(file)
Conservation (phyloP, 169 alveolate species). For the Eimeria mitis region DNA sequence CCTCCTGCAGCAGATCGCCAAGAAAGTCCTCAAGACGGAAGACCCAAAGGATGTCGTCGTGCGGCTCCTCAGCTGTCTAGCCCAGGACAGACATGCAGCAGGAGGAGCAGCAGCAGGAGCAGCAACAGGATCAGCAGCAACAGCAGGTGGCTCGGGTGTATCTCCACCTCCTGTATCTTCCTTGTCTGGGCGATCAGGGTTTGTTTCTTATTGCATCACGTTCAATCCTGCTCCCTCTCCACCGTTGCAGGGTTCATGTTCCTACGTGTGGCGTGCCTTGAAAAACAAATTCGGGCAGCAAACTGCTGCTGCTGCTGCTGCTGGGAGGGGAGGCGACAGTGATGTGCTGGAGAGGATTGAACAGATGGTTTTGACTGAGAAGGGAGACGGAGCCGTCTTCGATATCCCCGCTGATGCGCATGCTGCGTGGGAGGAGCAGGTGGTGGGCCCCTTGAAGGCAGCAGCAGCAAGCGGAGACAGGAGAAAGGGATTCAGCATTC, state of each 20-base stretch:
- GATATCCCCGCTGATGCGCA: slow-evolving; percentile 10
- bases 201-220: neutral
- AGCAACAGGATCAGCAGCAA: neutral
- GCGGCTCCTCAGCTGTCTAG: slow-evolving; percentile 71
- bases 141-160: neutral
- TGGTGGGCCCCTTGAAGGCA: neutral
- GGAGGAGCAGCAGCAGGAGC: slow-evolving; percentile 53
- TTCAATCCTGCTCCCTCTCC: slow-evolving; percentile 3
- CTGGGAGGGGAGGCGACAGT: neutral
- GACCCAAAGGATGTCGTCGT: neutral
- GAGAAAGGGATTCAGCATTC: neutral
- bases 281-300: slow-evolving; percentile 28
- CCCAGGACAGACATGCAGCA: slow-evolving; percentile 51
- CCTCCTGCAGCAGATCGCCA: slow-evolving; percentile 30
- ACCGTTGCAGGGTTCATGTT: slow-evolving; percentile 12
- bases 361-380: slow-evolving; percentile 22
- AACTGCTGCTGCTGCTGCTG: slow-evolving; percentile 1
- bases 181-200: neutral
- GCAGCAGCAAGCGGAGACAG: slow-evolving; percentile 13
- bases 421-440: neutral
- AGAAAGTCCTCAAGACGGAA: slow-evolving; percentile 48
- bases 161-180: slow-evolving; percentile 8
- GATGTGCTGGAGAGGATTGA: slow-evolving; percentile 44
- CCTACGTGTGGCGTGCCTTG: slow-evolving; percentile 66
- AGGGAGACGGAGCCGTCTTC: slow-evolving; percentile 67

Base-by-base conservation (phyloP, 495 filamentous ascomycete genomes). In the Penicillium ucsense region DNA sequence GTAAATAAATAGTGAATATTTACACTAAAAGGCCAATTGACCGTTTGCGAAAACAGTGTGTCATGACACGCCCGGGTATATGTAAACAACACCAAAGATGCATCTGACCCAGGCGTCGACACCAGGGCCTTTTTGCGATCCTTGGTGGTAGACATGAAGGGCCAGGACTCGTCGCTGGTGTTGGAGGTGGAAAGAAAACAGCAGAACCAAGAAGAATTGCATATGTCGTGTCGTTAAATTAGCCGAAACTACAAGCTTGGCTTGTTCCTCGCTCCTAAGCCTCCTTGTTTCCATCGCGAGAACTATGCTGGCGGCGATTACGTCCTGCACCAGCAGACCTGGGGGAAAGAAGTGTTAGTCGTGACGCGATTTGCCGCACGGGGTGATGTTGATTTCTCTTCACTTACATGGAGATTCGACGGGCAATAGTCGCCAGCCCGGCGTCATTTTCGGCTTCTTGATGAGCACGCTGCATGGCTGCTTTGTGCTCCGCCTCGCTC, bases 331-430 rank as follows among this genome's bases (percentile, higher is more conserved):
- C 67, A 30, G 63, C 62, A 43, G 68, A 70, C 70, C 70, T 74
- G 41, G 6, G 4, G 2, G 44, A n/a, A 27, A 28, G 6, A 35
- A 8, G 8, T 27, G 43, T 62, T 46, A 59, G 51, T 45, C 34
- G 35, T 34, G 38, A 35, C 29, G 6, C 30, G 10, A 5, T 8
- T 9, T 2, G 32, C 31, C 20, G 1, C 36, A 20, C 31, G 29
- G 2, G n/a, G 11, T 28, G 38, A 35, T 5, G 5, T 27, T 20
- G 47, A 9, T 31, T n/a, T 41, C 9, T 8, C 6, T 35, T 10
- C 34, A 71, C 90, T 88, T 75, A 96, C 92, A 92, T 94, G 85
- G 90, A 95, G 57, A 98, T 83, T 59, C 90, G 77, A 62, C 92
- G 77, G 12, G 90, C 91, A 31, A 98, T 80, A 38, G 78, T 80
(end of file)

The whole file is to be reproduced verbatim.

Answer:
Conservation (phyloP, 169 alveolate species). For the Eimeria mitis region DNA sequence CCTCCTGCAGCAGATCGCCAAGAAAGTCCTCAAGACGGAAGACCCAAAGGATGTCGTCGTGCGGCTCCTCAGCTGTCTAGCCCAGGACAGACATGCAGCAGGAGGAGCAGCAGCAGGAGCAGCAACAGGATCAGCAGCAACAGCAGGTGGCTCGGGTGTATCTCCACCTCCTGTATCTTCCTTGTCTGGGCGATCAGGGTTTGTTTCTTATTGCATCACGTTCAATCCTGCTCCCTCTCCACCGTTGCAGGGTTCATGTTCCTACGTGTGGCGTGCCTTGAAAAACAAATTCGGGCAGCAAACTGCTGCTGCTGCTGCTGCTGGGAGGGGAGGCGACAGTGATGTGCTGGAGAGGATTGAACAGATGGTTTTGACTGAGAAGGGAGACGGAGCCGTCTTCGATATCCCCGCTGATGCGCATGCTGCGTGGGAGGAGCAGGTGGTGGGCCCCTTGAAGGCAGCAGCAGCAAGCGGAGACAGGAGAAAGGGATTCAGCATTC, state of each 20-base stretch:
- GATATCCCCGCTGATGCGCA: slow-evolving; percentile 10
- bases 201-220: neutral
- AGCAACAGGATCAGCAGCAA: neutral
- GCGGCTCCTCAGCTGTCTAG: slow-evolving; percentile 71
- bases 141-160: neutral
- TGGTGGGCCCCTTGAAGGCA: neutral
- GGAGGAGCAGCAGCAGGAGC: slow-evolving; percentile 53
- TTCAATCCTGCTCCCTCTCC: slow-evolving; percentile 3
- CTGGGAGGGGAGGCGACAGT: neutral
- GACCCAAAGGATGTCGTCGT: neutral
- GAGAAAGGGATTCAGCATTC: neutral
- bases 281-300: slow-evolving; percentile 28
- CCCAGGACAGACATGCAGCA: slow-evolving; percentile 51
- CCTCCTGCAGCAGATCGCCA: slow-evolving; percentile 30
- ACCGTTGCAGGGTTCATGTT: slow-evolving; percentile 12
- bases 361-380: slow-evolving; percentile 22
- AACTGCTGCTGCTGCTGCTG: slow-evolving; percentile 1
- bases 181-200: neutral
- GCAGCAGCAAGCGGAGACAG: slow-evolving; percentile 13
- bases 421-440: neutral
- AGAAAGTCCTCAAGACGGAA: slow-evolving; percentile 48
- bases 161-180: slow-evolving; percentile 8
- GATGTGCTGGAGAGGATTGA: slow-evolving; percentile 44
- CCTACGTGTGGCGTGCCTTG: slow-evolving; percentile 66
- AGGGAGACGGAGCCGTCTTC: slow-evolving; percentile 67

Base-by-base conservation (phyloP, 495 filamentous ascomycete genomes). In the Penicillium ucsense region DNA sequence GTAAATAAATAGTGAATATTTACACTAAAAGGCCAATTGACCGTTTGCGAAAACAGTGTGTCATGACACGCCCGGGTATATGTAAACAACACCAAAGATGCATCTGACCCAGGCGTCGACACCAGGGCCTTTTTGCGATCCTTGGTGGTAGACATGAAGGGCCAGGACTCGTCGCTGGTGTTGGAGGTGGAAAGAAAACAGCAGAACCAAGAAGAATTGCATATGTCGTGTCGTTAAATTAGCCGAAACTACAAGCTTGGCTTGTTCCTCGCTCCTAAGCCTCCTTGTTTCCATCGCGAGAACTATGCTGGCGGCGATTACGTCCTGCACCAGCAGACCTGGGGGAAAGAAGTGTTAGTCGTGACGCGATTTGCCGCACGGGGTGATGTTGATTTCTCTTCACTTACATGGAGATTCGACGGGCAATAGTCGCCAGCCCGGCGTCATTTTCGGCTTCTTGATGAGCACGCTGCATGGCTGCTTTGTGCTCCGCCTCGCTC, bases 331-430 rank as follows among this genome's bases (percentile, higher is more conserved):
- C 67, A 30, G 63, C 62, A 43, G 68, A 70, C 70, C 70, T 74
- G 41, G 6, G 4, G 2, G 44, A n/a, A 27, A 28, G 6, A 35
- A 8, G 8, T 27, G 43, T 62, T 46, A 59, G 51, T 45, C 34
- G 35, T 34, G 38, A 35, C 29, G 6, C 30, G 10, A 5, T 8
- T 9, T 2, G 32, C 31, C 20, G 1, C 36, A 20, C 31, G 29
- G 2, G n/a, G 11, T 28, G 38, A 35, T 5, G 5, T 27, T 20
- G 47, A 9, T 31, T n/a, T 41, C 9, T 8, C 6, T 35, T 10
- C 34, A 71, C 90, T 88, T 75, A 96, C 92, A 92, T 94, G 85
- G 90, A 95, G 57, A 98, T 83, T 59, C 90, G 77, A 62, C 92
- G 77, G 12, G 90, C 91, A 31, A 98, T 80, A 38, G 78, T 80